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Getting Festive: Using a Christmas Theme in Speech Therapy

'Tis the season to be jolly, and what better way to inject some holiday spirit into speech therapy sessions than by embracing a Christmas theme? Incorporating a festive twist into therapy sessions can not only engage and motivate our kiddos (and we SLPs), but also provide them with a memorable and enjoyable learning experience. Read on to see the various ways I use a Christmas theme to enhance communication skills, promote language development, and achieve therapeutic goals during the most wonderful time of the year!


BOOKS

Books are some of the best resources that we SLPs have because they can be used to address so many of our speech and language objectives. Christmas books are captivating for children, so therapy becomes more exciting and inspiring. There’s no end to the ways books can be useful in our speech sessions: introducing and reinforcing vocabulary, teaching comprehension, targeting specific articulation goals, enhancing storytelling skills, sequencing, and promoting social interaction skills, fostering active listening, critical thinking, and expressive language skills. So let’s dive into some of my Christmas favorites! Check out my Christmas Book Blog to see all of the ways each story can be used for speech-language learning!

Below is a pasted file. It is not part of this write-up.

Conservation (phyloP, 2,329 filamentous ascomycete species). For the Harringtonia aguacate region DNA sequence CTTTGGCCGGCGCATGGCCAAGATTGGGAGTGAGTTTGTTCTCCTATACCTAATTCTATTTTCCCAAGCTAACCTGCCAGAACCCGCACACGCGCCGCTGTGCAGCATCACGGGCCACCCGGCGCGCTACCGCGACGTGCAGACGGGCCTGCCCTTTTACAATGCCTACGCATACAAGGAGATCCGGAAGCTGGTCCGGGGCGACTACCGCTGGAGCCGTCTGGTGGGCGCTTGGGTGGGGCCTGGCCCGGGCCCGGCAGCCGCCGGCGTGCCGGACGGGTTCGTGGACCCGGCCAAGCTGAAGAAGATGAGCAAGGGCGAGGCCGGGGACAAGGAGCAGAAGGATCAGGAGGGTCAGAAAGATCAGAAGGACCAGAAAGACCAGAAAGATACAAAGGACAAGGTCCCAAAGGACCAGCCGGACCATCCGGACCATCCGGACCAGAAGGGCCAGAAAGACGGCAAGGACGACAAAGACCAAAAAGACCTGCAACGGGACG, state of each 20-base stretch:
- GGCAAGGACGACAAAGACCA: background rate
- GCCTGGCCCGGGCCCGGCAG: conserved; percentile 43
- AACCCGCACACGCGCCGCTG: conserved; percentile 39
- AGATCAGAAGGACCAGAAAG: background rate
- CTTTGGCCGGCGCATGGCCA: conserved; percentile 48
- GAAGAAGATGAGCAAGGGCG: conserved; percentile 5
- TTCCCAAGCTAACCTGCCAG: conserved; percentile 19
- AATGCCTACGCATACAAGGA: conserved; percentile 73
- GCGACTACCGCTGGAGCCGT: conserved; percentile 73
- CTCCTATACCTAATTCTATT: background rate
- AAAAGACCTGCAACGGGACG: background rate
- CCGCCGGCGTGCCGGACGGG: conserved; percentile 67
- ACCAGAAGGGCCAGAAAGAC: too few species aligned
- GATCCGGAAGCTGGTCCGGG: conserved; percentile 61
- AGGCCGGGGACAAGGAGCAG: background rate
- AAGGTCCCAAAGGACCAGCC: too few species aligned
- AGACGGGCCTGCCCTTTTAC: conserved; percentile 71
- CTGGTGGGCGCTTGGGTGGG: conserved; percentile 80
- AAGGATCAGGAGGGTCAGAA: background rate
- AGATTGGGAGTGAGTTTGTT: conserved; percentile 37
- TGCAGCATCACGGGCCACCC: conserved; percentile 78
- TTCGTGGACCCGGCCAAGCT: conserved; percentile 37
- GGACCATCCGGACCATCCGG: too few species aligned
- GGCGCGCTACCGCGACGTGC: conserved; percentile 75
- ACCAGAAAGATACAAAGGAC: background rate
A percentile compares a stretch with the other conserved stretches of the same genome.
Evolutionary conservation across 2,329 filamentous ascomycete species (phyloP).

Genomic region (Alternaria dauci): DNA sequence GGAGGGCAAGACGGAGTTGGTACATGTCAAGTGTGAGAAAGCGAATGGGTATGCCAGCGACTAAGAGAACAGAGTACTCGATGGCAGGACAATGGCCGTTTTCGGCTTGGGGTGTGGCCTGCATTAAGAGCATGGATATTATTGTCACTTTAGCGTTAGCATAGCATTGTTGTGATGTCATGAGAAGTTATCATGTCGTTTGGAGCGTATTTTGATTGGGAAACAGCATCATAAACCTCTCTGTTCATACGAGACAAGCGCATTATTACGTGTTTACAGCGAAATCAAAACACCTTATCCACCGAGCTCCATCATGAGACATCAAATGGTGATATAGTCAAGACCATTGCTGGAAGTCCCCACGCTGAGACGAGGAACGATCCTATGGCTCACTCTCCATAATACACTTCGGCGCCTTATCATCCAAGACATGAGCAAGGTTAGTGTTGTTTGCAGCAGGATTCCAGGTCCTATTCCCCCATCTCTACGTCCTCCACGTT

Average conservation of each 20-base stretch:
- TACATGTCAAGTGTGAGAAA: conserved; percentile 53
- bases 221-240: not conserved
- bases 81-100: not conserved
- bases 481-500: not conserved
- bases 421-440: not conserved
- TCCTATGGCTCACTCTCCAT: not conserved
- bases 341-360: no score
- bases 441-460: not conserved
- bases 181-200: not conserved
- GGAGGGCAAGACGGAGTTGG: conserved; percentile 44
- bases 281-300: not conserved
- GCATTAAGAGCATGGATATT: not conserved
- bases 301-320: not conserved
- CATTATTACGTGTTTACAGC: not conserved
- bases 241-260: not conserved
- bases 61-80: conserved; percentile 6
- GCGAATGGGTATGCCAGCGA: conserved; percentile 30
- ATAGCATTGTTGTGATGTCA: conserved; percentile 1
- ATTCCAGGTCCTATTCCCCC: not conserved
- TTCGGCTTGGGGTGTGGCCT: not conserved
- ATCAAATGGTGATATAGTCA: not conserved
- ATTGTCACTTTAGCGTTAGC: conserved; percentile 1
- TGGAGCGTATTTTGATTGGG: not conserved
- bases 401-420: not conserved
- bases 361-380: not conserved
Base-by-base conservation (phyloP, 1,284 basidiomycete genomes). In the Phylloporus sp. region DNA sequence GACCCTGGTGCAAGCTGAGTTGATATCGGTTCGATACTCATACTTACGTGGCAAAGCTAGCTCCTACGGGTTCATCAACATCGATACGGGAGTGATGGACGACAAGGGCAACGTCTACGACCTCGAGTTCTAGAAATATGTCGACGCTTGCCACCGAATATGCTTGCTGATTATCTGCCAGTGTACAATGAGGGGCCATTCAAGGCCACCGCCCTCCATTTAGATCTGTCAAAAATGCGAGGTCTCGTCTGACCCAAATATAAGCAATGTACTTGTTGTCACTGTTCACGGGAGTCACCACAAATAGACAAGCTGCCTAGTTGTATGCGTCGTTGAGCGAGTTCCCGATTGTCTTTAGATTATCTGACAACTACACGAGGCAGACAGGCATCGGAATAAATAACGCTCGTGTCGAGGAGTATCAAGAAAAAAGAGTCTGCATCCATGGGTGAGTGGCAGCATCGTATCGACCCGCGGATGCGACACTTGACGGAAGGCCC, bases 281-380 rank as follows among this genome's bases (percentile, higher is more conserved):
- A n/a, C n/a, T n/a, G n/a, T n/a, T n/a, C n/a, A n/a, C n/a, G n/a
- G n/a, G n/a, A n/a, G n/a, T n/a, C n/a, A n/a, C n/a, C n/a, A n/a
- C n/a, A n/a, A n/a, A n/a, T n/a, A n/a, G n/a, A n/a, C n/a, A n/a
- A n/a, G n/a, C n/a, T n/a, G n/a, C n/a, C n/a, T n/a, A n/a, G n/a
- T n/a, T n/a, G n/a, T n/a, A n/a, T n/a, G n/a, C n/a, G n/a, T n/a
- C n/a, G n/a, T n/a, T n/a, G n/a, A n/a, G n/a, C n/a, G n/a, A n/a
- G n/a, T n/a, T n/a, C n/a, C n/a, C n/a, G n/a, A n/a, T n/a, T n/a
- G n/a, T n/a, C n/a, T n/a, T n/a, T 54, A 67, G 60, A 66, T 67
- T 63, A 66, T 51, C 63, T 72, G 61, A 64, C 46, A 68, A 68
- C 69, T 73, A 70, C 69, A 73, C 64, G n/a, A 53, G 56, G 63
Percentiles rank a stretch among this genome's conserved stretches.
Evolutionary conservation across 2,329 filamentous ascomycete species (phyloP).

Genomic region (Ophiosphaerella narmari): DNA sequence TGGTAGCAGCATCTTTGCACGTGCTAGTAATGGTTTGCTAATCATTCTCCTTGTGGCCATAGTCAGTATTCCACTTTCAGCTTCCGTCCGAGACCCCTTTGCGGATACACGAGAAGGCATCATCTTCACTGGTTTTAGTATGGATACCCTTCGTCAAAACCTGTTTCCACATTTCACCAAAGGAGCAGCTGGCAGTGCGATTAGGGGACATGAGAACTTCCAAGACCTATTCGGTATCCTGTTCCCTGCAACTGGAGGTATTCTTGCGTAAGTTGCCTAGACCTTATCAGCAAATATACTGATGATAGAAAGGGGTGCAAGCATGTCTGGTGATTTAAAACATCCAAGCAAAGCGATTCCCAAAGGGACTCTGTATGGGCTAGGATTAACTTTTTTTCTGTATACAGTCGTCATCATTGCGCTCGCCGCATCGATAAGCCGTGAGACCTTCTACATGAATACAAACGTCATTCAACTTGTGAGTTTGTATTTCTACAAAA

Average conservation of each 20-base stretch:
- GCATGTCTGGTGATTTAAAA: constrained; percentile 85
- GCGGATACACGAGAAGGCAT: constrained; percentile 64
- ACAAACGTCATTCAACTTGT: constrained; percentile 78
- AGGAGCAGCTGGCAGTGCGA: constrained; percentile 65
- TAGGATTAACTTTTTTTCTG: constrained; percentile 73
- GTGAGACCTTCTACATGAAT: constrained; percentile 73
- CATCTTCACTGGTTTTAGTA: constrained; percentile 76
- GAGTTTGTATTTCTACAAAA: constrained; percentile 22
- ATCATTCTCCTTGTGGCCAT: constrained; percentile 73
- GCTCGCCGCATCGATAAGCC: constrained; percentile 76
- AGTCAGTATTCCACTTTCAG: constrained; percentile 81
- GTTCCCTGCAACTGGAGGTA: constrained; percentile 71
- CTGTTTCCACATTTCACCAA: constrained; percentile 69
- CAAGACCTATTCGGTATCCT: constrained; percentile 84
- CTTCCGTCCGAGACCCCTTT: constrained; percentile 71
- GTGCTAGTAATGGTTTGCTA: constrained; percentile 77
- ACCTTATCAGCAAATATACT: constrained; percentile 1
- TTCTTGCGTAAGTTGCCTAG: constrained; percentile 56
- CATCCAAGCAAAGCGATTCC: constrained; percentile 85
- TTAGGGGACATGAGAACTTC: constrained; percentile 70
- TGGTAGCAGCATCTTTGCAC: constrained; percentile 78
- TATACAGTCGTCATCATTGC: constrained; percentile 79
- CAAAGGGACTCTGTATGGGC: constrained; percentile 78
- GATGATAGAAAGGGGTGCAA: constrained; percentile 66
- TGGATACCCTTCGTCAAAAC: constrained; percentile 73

Books Your Kiddos Can Get Wrapped Up In:

 1.      Amelia Bedelia Wraps It Up by Herman Parish (Author), Lynne Avril (Illustrator)

 2.     How Does Santa Go Down the Chimney by Mac Barnett and illustrated by John Klassen

3.     Don't Let the Pigeon Drive the Sleigh By Mo Willems

4.     Olive the Other Reindeer by J. Otto Seibold

5.    Moo Baa Fa, La, La by Sandra Boynton

6.     If You Take a Mouse to the Movies by Laura Numeroff